This public-private partnership was a first-of-its-kind moment for collaborations. The Washington Post wrote about it in 2007, saying

“But housing and a fire station on the same site? It is an unusual combination, except in the places where firefighters bunk upstairs when they are not battling blazes.

"It's definitely unique," said Greg Toritto, associate publisher of Chicago-based Fire Chief Magazine, which follows firehouse design trends. "We've never heard of residential housing combined with a firehouse."

 This sort of work in “making land,” or finding creative ways to use collaborative solutions for housing infrastructure in already developed areas, continues to grow in our region. Combining residential with fire stations in particular has been replicated in other places in the US, including in D.C., but the collaboration has spread beyond fire stations. (One example, AHDC’s upcoming project The Bloom, combines affordable housing with a homeless shelter.)

Efficiency of space, efficiency of cost

When The Station opened it’s doors, now Mayor-elect, then Del Ray Citizens Association member Justin Wilson said, “It's a win-win situation for the city -- 64 housing units and a new fire station coming at little expense to the taxpayer”. Employing resources from the Low Income Housing Tax Credit program, as well as this City’s Housing Trust Fund, and with the donation of land, The Station was an opportunity well seized, and ushered in a new way of doing housing in Alexandria, and the region. As the area of Potomac Yard grows (with Amazon HQ2 speculation, planned development of housing and office space, and the Potomac Yard Metro Station in the pipeline), affordable housing will always have a place in the neighborhood’s history.

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Free produce to AHDC residents this Harvest Season

If you supported AHDC during Spring2ACTion last April, you’ll know that we revamped our gardens and expanded our offerings to residents this year - and it’s time to literally collect that harvest. With free produce to AHDC families, garden events and education, and more, we’re so excited with what we were able to do in these first six months, and eager to see where we go as we add more gardens and continue to on to full year work.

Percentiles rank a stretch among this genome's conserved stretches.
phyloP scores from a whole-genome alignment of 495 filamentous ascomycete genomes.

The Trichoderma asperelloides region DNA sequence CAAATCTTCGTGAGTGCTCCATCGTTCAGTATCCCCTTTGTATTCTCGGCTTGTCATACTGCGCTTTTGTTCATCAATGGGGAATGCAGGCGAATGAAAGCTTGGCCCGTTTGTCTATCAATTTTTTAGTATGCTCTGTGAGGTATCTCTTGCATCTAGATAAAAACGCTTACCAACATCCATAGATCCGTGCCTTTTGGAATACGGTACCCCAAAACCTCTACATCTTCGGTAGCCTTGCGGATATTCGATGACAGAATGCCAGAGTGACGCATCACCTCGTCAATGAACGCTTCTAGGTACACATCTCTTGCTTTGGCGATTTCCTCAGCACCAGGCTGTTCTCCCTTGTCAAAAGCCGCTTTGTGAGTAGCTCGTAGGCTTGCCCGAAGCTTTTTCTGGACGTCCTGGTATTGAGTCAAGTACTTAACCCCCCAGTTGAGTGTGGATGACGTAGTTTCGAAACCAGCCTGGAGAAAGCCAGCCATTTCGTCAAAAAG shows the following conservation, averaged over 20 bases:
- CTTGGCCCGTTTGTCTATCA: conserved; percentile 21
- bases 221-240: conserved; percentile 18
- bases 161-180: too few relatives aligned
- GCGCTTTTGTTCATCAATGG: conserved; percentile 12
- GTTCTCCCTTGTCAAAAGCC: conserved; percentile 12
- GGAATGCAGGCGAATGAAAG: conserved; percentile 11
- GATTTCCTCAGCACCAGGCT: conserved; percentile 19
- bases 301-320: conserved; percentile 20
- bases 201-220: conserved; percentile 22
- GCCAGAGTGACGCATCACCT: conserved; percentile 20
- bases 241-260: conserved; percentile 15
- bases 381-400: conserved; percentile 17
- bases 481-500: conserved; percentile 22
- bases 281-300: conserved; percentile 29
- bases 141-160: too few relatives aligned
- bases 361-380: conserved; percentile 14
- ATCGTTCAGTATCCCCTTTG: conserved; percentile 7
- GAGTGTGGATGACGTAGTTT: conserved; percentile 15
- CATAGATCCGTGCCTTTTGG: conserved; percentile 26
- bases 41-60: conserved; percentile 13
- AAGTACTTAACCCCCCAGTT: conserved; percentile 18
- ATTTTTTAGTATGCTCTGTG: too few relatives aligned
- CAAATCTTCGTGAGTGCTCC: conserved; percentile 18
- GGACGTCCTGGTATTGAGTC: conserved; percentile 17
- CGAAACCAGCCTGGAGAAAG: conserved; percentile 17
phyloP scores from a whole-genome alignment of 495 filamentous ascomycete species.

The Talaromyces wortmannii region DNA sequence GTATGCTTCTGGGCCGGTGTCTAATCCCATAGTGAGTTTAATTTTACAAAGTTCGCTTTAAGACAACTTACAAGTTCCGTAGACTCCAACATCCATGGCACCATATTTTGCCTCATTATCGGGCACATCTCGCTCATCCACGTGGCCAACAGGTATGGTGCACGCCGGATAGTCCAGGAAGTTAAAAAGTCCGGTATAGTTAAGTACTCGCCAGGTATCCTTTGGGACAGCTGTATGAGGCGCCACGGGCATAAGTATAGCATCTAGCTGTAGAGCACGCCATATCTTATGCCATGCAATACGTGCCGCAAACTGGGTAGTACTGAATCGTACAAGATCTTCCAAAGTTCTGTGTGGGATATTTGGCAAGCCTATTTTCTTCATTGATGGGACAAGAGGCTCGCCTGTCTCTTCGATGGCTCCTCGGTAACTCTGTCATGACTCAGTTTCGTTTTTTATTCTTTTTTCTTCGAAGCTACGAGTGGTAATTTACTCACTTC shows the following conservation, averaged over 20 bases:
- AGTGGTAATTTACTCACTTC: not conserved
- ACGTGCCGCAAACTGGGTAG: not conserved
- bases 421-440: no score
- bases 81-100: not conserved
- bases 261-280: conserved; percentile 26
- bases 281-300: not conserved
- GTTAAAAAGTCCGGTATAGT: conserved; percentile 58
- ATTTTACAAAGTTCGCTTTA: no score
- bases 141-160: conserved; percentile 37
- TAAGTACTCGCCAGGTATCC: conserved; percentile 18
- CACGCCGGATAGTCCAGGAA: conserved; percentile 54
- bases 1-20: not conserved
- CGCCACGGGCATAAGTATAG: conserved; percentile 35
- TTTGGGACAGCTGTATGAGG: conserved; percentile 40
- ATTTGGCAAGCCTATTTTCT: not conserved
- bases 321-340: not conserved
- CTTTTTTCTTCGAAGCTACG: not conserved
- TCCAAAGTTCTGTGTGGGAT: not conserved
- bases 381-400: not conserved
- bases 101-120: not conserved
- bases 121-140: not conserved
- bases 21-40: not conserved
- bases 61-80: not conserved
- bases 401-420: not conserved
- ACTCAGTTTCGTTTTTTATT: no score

And, as always, this wouldn’t have been possible without our community’s generosity. So as we reflect on this season, we invite you to consider yourself part of this story too. Thank you.

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Affordable Housing and Children: a Disproportionate Impact

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34% of AHDC’s population is under 20 years, compared to just 19% in the City of Alexandria as a whole. Further, AHDC’s population of 5-19 year olds – the school age population – is almost triple the rate of the city at large.  AHDC has as many residents under 20 as it does over 40. When we build, plan, and support our residents, we do so knowing full well AHDC’s work has a disproportionate impact on Alexandrian children.

Safe and affordable housing is of critical importance to those in this age group, and the people who are raising them. Stable and safe housing for children has long been recognized as one of the determining factors in their long-term well-being. In 2015-2016, homeless students in Florida missed around 15 days of school a year, compared to 11 for housed students on free/reduced lunches, and 8 for housed students with full price lunches. Low-quality homes contributed to 50% higher chances of an emergency room visit for asthma. Teenagers who live in affordable housing have higher young adult incomes and lower rates of incarceration.

But when the costs of rent and childcare combine, low income families struggle with an array of tough choices. In 2014, the cost of raising a child over 18 years for a middle-income family in the D.C. area was $342,552 – or roughly $19,000/year. (For comparison, 2-BR fair market rent in D.C. is $1,793/month, or $21,516/year.) For lower income families struggling already with rent, childcare costs can create an impossible burden. With a dwindling supply of naturally affordable or subsidized affordable housing in Alexandria, these families may be forced to choose crowded and substandard housing, which while keeping a roof over their heads, can result in long term health and educational consequences. 

AHDC works to combat this problem primarily through the provision and management of affordable homes in the city of Alexandria. Since the year 2000, the supply of naturally occurring affordable housing has decreased by 90%. Rental costs have gone up by 94%, while incomes have only increased by 33%. Against this tide AHDC works to provide housing that is high-quality and ecologically friendly, in addition to preserving existing affordable units threatened by market forces. When families can move into our units, they find stability and rent they can manage, and their children get to remain in place as they grow.

It’s not enough to just support children housing though – AHDC through its work is creating communities of people. To this end, AHDC hosts events for children centered around our community gardens, holiday events, and more. As well, AHDC is implementing a health and wellness program that will provide families of all ages access to fitness centers that provide youth opportunities and childcare.